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Implementing resistance training in secondary schools: a cluster randomized controlled trial

journal contribution
posted on 01.01.2018, 00:00 authored by S G Kennedy, J J Smith, P J Morgan, L R Peralta, T A Hilland, N Eather, C Lonsdale, A D Okely, R C Plotnikoff, Jo SalmonJo Salmon, D L Dewar, P Estabrooks, E Pollock, T L Finn, D R Lubans
PURPOSE: Guidelines recommend that young people engage in muscle-strengthening activities on at least three days per week. The purpose of this study was to examine the impact of a school-based intervention focused on resistance training (RT) for adolescents. METHODS: The 'Resistance Training for Teens' intervention was evaluated using a cluster randomized controlled trial with 607 adolescents (50.1% female; 14.1±0.5 years) from 16 secondary schools. Teachers were trained to deliver the intervention, which included: (i) an interactive student seminar; (ii) a structured physical activity program, focused on RT; (iii) lunchtime fitness sessions; and, (iv) web-based smartphone apps. The primary outcome was muscular fitness (MF) and secondary outcomes included body mass index (BMI), RT skill competency, flexibility, physical activity, self-efficacy and motivation. Assessments were conducted at baseline, 6- (post-program; primary end-point) and 12-months (follow-up). Outcomes were assessed using linear mixed models, with three potential moderators tested using interaction terms (and sub-group analyses where appropriate). RESULTS: For the primary outcome (MF), a group-by-time effect was observed at 6-months for upper body (2.0 repetitions, 95% confidence interval [CI]: 0.8 to 3.2), but not lower body (-1.4cm, 95% CI: -4.7 to 1.9). At 6-months, there were intervention effects for RT skill competency and self-efficacy, but no other secondary outcomes. Effects for upper body MF and RT skill competency were sustained at 12-months. Despite overall no effect for BMI, there was a group-by-time effect at 12-months among students who were overweight/obese at baseline (-0.55 kg/m, 95% CI: -1.01 to -0.08). CONCLUSIONS: The school-based RT intervention resulted in immediate and sustained improvements in upper body MF and RT skill competency, demonstrating an effective and scalable approach to delivering RT within secondary schools.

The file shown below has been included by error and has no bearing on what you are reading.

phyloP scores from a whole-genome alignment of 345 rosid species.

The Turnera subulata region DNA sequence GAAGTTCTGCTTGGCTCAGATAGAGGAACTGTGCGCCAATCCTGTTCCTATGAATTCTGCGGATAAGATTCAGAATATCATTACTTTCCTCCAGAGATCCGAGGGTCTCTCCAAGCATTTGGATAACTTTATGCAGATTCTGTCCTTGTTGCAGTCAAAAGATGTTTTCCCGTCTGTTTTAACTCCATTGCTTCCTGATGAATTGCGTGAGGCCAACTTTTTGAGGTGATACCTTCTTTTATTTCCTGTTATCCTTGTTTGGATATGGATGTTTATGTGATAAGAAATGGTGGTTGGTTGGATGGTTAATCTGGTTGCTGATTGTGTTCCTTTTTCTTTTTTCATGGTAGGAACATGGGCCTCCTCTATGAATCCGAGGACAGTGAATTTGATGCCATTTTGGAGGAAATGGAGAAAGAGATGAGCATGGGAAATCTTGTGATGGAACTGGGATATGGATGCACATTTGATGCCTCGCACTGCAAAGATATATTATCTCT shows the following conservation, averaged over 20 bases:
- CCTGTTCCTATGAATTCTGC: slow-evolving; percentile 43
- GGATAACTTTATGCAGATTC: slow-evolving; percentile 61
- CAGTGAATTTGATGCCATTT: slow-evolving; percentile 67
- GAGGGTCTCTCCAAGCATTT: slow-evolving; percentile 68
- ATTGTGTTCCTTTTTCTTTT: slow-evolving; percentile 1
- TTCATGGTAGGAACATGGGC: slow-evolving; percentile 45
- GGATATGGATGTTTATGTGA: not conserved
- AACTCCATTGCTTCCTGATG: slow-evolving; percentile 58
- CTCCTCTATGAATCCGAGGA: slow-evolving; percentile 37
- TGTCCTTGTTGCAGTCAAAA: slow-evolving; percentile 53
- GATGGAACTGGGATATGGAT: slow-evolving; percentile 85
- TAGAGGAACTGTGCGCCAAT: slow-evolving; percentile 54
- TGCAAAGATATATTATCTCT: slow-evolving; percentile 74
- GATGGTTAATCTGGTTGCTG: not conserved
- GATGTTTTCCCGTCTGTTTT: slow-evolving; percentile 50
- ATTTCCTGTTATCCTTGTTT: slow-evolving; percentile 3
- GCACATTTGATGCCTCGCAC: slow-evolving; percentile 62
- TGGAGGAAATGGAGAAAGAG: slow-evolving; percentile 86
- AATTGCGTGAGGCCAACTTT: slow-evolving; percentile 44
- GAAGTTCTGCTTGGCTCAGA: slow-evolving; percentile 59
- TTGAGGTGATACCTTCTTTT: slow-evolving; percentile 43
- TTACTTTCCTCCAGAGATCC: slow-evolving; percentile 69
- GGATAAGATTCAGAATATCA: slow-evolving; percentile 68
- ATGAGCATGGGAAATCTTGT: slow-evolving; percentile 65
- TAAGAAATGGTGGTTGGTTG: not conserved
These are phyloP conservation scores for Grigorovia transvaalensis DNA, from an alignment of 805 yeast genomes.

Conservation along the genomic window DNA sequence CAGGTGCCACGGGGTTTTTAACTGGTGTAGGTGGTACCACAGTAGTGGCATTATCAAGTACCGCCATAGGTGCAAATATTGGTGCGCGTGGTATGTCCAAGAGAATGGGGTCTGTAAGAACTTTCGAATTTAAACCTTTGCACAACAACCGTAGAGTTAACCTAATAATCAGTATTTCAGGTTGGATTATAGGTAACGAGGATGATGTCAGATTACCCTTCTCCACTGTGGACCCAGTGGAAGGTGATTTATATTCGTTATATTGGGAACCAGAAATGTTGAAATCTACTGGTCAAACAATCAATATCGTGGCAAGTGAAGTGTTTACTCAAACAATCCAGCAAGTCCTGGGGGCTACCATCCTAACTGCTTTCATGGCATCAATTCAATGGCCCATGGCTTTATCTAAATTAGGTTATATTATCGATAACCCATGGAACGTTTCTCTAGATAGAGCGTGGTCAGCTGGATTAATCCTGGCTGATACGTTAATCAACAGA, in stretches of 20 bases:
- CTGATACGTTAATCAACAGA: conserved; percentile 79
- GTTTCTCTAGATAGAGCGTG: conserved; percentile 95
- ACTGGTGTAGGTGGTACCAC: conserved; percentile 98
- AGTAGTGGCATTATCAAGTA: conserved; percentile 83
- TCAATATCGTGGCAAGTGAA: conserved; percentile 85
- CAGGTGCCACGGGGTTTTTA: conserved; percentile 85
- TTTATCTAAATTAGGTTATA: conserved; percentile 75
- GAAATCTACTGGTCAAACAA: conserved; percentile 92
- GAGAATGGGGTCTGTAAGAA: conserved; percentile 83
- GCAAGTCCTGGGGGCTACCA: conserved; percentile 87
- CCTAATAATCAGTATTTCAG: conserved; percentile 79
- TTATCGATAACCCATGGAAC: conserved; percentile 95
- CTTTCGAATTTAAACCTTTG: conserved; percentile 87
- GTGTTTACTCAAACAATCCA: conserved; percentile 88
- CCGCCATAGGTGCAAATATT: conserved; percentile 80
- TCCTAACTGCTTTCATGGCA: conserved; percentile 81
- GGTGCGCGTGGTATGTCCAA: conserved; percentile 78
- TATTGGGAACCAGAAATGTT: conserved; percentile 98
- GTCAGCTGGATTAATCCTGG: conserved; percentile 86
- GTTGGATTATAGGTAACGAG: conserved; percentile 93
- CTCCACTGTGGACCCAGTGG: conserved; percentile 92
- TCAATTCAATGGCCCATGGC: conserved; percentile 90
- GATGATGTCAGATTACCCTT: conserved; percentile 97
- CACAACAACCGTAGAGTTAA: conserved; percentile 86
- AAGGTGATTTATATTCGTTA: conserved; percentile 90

Medicine and Science in Sports and Exercise






62 - 72


Lippincott, Williams & Wilkins


Philadelphia, Pa.







Publication classification

C Journal article; C1 Refereed article in a scholarly journal

Copyright notice

2017, American College of Sports Medicine